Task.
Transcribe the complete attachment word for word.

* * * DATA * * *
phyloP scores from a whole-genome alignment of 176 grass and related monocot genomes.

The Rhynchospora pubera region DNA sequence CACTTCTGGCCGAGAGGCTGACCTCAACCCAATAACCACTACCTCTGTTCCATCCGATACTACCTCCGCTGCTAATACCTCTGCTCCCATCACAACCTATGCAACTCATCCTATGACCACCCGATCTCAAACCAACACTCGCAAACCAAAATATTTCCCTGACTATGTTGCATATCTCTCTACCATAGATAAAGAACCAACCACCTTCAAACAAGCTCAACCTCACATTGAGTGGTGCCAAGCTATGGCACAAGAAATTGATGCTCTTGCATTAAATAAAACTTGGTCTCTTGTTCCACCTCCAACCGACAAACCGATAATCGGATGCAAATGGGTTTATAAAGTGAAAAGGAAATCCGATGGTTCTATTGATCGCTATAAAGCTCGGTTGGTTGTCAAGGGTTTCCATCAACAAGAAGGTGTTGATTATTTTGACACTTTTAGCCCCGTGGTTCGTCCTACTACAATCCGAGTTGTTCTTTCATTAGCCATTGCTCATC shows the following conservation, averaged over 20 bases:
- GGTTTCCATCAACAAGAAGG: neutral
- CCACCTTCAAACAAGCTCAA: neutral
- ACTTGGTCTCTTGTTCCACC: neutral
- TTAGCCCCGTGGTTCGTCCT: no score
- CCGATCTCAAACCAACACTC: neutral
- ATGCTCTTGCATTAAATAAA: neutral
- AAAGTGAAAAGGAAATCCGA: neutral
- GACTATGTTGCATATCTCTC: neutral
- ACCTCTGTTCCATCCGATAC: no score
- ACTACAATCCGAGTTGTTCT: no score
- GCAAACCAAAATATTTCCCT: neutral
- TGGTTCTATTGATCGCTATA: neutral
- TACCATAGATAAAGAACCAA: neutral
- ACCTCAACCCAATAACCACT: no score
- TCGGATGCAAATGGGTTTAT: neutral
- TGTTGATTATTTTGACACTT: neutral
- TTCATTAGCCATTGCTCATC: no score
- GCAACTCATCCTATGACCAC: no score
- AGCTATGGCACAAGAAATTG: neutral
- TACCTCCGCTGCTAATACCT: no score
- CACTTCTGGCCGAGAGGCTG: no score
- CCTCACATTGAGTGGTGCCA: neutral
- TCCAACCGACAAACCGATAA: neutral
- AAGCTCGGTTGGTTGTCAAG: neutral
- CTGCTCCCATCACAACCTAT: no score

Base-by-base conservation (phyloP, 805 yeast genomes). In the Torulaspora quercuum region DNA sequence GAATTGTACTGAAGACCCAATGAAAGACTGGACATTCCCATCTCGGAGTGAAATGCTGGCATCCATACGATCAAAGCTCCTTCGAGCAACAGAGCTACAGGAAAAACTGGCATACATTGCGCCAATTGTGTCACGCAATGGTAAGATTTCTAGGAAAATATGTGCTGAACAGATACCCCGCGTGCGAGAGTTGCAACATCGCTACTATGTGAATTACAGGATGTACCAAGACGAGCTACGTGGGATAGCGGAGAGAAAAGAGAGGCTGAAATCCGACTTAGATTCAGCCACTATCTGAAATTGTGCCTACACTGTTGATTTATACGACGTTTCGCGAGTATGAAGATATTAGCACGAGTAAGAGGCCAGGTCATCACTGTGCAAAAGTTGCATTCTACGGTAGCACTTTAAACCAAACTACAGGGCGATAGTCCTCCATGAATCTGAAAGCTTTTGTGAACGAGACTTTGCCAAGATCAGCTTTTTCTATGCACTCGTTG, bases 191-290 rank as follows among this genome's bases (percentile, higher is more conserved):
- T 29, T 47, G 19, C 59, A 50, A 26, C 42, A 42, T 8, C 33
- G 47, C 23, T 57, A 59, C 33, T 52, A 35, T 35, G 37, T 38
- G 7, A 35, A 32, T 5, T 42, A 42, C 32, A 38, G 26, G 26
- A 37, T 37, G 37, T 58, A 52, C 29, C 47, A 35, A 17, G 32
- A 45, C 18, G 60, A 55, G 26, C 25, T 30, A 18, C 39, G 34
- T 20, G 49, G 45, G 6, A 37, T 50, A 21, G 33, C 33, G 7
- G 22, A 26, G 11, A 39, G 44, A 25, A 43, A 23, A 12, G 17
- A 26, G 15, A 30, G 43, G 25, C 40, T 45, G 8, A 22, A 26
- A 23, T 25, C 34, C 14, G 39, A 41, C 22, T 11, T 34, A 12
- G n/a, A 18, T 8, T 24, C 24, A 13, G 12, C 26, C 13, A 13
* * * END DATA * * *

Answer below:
phyloP scores from a whole-genome alignment of 176 grass and related monocot genomes.

The Rhynchospora pubera region DNA sequence CACTTCTGGCCGAGAGGCTGACCTCAACCCAATAACCACTACCTCTGTTCCATCCGATACTACCTCCGCTGCTAATACCTCTGCTCCCATCACAACCTATGCAACTCATCCTATGACCACCCGATCTCAAACCAACACTCGCAAACCAAAATATTTCCCTGACTATGTTGCATATCTCTCTACCATAGATAAAGAACCAACCACCTTCAAACAAGCTCAACCTCACATTGAGTGGTGCCAAGCTATGGCACAAGAAATTGATGCTCTTGCATTAAATAAAACTTGGTCTCTTGTTCCACCTCCAACCGACAAACCGATAATCGGATGCAAATGGGTTTATAAAGTGAAAAGGAAATCCGATGGTTCTATTGATCGCTATAAAGCTCGGTTGGTTGTCAAGGGTTTCCATCAACAAGAAGGTGTTGATTATTTTGACACTTTTAGCCCCGTGGTTCGTCCTACTACAATCCGAGTTGTTCTTTCATTAGCCATTGCTCATC shows the following conservation, averaged over 20 bases:
- GGTTTCCATCAACAAGAAGG: neutral
- CCACCTTCAAACAAGCTCAA: neutral
- ACTTGGTCTCTTGTTCCACC: neutral
- TTAGCCCCGTGGTTCGTCCT: no score
- CCGATCTCAAACCAACACTC: neutral
- ATGCTCTTGCATTAAATAAA: neutral
- AAAGTGAAAAGGAAATCCGA: neutral
- GACTATGTTGCATATCTCTC: neutral
- ACCTCTGTTCCATCCGATAC: no score
- ACTACAATCCGAGTTGTTCT: no score
- GCAAACCAAAATATTTCCCT: neutral
- TGGTTCTATTGATCGCTATA: neutral
- TACCATAGATAAAGAACCAA: neutral
- ACCTCAACCCAATAACCACT: no score
- TCGGATGCAAATGGGTTTAT: neutral
- TGTTGATTATTTTGACACTT: neutral
- TTCATTAGCCATTGCTCATC: no score
- GCAACTCATCCTATGACCAC: no score
- AGCTATGGCACAAGAAATTG: neutral
- TACCTCCGCTGCTAATACCT: no score
- CACTTCTGGCCGAGAGGCTG: no score
- CCTCACATTGAGTGGTGCCA: neutral
- TCCAACCGACAAACCGATAA: neutral
- AAGCTCGGTTGGTTGTCAAG: neutral
- CTGCTCCCATCACAACCTAT: no score

Base-by-base conservation (phyloP, 805 yeast genomes). In the Torulaspora quercuum region DNA sequence GAATTGTACTGAAGACCCAATGAAAGACTGGACATTCCCATCTCGGAGTGAAATGCTGGCATCCATACGATCAAAGCTCCTTCGAGCAACAGAGCTACAGGAAAAACTGGCATACATTGCGCCAATTGTGTCACGCAATGGTAAGATTTCTAGGAAAATATGTGCTGAACAGATACCCCGCGTGCGAGAGTTGCAACATCGCTACTATGTGAATTACAGGATGTACCAAGACGAGCTACGTGGGATAGCGGAGAGAAAAGAGAGGCTGAAATCCGACTTAGATTCAGCCACTATCTGAAATTGTGCCTACACTGTTGATTTATACGACGTTTCGCGAGTATGAAGATATTAGCACGAGTAAGAGGCCAGGTCATCACTGTGCAAAAGTTGCATTCTACGGTAGCACTTTAAACCAAACTACAGGGCGATAGTCCTCCATGAATCTGAAAGCTTTTGTGAACGAGACTTTGCCAAGATCAGCTTTTTCTATGCACTCGTTG, bases 191-290 rank as follows among this genome's bases (percentile, higher is more conserved):
- T 29, T 47, G 19, C 59, A 50, A 26, C 42, A 42, T 8, C 33
- G 47, C 23, T 57, A 59, C 33, T 52, A 35, T 35, G 37, T 38
- G 7, A 35, A 32, T 5, T 42, A 42, C 32, A 38, G 26, G 26
- A 37, T 37, G 37, T 58, A 52, C 29, C 47, A 35, A 17, G 32
- A 45, C 18, G 60, A 55, G 26, C 25, T 30, A 18, C 39, G 34
- T 20, G 49, G 45, G 6, A 37, T 50, A 21, G 33, C 33, G 7
- G 22, A 26, G 11, A 39, G 44, A 25, A 43, A 23, A 12, G 17
- A 26, G 15, A 30, G 43, G 25, C 40, T 45, G 8, A 22, A 26
- A 23, T 25, C 34, C 14, G 39, A 41, C 22, T 11, T 34, A 12
- G n/a, A 18, T 8, T 24, C 24, A 13, G 12, C 26, C 13, A 13